European Parliament Committee ignores civil society call for stronger EP commitment to European Citizens’ Initiative
June 21, 2018
Guest blog post by Maarten de Groot, Campaign Coordinator ECI campaign and Daniela Vancic.
The ECI Campaign is highly disappointed that the majority of the Constitutional Affairs Committee of the European Parliament yesterday decided to ignore our call, supported by more than 70 civil society organisations, to take greater ownership and responsibility for the European Citizens’ Initiative.
The European Citizens’ Initiative (ECI) is the world’s first-ever instrument for transnational, participatory and digitally facilitated democracy, allowing 1 million EU citizens to influence the European political agenda. The ECI exists since 2012, but it has generated more frustration than empowerment among citizens so far, which is why it is currently undergoing a long-overdue legislative revision. On 20 June, the Constitutional Affairs Committee (AFCO) of the European Parliament voted on the amendments to the Commission’s proposal for ECI revision. The majority of AFCO voted against an amendment that was tabled by the Greens/EFA group and called for by an alliance of 71 civil society organisations, including all 5 ECIs successful at collecting 1 million signatures, in their joint open letter to the European Parliament. The letter was published on 8 June 2018 in several outlets including Politico and The Parliament Magazine. The amendment would commit the European Parliament to having a debate and vote in plenary on every single successful ECI before the Commission adopts its formal response. The full report on the revision of the ECI regulation – without the amendment tabled by Greens/EFA – was adopted with 19 votes in favour, 1 abstention and 5 votes against.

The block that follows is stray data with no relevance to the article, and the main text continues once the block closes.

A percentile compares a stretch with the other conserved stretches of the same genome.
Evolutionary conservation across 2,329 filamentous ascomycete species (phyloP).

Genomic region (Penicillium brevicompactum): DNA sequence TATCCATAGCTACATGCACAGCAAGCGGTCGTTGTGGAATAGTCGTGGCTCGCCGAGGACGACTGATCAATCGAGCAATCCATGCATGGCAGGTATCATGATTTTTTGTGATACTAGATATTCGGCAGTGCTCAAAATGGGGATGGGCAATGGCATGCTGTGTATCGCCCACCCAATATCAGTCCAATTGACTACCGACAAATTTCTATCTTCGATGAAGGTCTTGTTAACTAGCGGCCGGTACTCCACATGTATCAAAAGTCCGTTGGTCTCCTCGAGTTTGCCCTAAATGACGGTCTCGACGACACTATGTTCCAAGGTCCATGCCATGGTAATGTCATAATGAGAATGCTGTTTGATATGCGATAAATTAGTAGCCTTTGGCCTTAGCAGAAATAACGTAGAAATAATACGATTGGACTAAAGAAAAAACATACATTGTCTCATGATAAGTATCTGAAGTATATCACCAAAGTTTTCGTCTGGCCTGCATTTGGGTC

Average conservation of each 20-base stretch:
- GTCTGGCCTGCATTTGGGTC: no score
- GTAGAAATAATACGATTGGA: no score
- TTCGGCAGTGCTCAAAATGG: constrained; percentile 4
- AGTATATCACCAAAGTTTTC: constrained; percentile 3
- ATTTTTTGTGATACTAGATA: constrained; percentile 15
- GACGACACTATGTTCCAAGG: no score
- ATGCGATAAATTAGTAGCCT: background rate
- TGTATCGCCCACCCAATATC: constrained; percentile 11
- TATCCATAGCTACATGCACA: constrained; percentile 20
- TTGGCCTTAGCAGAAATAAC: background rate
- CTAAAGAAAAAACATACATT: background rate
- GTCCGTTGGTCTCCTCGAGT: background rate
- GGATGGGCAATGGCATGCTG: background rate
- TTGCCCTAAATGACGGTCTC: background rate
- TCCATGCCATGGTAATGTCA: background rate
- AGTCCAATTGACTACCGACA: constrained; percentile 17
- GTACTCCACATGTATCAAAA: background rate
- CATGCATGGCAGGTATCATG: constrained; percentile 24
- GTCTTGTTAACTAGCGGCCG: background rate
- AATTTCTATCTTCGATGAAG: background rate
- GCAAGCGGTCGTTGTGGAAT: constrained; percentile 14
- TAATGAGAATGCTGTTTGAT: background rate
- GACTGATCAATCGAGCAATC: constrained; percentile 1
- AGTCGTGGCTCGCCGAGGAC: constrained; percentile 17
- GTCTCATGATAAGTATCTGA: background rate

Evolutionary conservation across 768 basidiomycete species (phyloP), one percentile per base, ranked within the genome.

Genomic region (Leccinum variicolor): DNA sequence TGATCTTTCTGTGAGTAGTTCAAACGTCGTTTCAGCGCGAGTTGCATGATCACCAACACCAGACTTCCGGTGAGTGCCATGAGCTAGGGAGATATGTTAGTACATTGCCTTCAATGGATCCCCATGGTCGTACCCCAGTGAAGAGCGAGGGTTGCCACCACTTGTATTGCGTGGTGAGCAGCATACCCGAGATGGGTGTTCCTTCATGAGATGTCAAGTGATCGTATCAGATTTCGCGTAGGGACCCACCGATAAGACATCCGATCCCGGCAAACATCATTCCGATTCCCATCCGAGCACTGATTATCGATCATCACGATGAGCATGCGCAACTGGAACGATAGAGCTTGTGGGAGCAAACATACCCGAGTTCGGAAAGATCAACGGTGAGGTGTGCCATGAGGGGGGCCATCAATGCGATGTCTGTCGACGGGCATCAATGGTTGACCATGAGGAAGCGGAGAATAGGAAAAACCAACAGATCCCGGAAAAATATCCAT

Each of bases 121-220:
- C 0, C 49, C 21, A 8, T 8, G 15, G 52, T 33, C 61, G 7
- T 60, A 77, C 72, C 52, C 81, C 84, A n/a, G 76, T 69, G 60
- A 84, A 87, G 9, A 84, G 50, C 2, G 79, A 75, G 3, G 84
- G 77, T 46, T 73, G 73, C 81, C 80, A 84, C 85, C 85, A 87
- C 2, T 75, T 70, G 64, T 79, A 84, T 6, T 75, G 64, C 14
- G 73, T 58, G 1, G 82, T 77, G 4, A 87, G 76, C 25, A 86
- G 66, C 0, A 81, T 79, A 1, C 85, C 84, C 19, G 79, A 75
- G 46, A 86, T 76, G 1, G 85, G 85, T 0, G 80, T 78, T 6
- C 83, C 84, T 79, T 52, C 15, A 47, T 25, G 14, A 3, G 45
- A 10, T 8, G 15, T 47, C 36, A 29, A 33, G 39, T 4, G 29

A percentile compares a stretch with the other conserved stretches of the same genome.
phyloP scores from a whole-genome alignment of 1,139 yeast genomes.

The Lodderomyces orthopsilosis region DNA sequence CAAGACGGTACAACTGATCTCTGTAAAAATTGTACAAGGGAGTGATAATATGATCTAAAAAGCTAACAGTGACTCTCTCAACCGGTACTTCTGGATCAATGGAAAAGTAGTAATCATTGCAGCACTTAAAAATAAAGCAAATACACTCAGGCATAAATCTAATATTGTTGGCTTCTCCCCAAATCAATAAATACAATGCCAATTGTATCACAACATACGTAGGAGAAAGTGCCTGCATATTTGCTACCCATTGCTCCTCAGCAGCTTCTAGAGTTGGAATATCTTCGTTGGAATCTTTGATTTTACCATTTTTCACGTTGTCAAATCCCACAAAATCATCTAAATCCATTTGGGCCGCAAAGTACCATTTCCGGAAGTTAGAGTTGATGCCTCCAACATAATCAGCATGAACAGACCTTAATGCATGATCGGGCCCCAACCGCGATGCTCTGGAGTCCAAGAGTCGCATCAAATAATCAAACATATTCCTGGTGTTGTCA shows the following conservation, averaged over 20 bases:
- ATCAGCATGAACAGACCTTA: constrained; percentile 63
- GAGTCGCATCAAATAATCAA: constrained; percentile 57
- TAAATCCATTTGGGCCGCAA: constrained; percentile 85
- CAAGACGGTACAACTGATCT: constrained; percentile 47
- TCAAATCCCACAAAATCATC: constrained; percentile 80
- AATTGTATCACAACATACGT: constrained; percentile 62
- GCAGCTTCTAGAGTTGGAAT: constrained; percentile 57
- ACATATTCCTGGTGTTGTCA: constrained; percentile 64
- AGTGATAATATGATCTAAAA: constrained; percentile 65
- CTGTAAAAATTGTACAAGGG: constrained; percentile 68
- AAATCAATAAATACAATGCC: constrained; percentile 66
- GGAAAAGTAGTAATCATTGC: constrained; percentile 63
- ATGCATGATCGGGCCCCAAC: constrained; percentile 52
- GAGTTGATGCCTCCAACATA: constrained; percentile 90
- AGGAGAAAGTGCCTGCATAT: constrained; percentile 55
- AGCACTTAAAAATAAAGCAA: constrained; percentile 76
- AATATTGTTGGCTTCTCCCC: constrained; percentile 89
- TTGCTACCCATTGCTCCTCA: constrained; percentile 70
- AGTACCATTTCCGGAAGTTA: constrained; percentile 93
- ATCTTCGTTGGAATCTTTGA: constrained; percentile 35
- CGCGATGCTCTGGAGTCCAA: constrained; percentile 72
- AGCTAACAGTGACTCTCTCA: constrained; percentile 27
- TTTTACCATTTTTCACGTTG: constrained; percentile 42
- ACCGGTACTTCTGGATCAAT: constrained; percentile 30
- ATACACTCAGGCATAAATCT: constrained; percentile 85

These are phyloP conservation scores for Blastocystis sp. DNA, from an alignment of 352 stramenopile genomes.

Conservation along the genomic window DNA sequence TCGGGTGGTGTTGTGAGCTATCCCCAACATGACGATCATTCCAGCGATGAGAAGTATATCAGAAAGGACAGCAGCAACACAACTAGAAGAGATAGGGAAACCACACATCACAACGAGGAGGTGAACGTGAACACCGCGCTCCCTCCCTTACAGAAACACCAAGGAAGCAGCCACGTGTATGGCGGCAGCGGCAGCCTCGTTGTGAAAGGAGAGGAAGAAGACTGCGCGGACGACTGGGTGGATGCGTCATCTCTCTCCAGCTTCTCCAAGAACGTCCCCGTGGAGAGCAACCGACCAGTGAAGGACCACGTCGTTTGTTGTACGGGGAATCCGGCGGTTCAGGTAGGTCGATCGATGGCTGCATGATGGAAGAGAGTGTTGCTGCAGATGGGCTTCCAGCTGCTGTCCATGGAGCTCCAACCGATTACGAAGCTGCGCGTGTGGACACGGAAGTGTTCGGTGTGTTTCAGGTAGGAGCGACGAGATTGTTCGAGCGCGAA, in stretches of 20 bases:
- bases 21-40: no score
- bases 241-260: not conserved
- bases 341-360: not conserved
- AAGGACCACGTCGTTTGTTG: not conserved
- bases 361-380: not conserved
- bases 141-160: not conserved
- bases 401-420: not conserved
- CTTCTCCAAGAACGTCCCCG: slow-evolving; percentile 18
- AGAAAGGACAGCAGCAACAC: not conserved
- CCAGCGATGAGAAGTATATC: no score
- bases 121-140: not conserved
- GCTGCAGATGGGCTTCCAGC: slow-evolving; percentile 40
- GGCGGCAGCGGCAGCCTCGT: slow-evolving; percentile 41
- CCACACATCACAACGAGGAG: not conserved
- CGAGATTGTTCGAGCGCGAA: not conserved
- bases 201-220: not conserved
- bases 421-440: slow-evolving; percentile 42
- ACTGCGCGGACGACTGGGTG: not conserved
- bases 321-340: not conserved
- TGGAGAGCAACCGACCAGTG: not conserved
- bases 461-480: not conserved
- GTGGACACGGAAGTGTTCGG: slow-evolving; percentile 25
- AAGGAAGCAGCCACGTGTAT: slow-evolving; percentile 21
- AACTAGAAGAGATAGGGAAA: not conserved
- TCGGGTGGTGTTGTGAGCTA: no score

“The vote in AFCO was a rare chance for the European Parliament to fully commit itself to the European Citizens’ Initiative – a participatory instrument that the EU institutions have so far collectively failed to bring to life. The fact that the majority in AFCO voted against our proposed amendment is a blow for civil society and ECI organisers, whose support is so badly needed for the ECI reform to be successful,” says Carsten Berg, Director of The ECI Campaign.
“The rejection of our proposed amendment does not only undermine the ECI instrument, but it also undermines the credibility of the European Parliament and the already fragile faith of citizens that the European Union can be changed for the better,” comments Daniel Schily, Co-founder of Democracy International.
The AFCO report will need to be supported by the majority of the European Parliament during the plenary sessions in Strasbourg (2-5 July) before the Parliament can enter into the interinstitutional negotiations with the Council and the Commission. The ECI Campaign, together with our civil society partners and with support from inside the European Parliament, will continue to fight for a stronger European Parliament commitment to the ECI.Guest contributor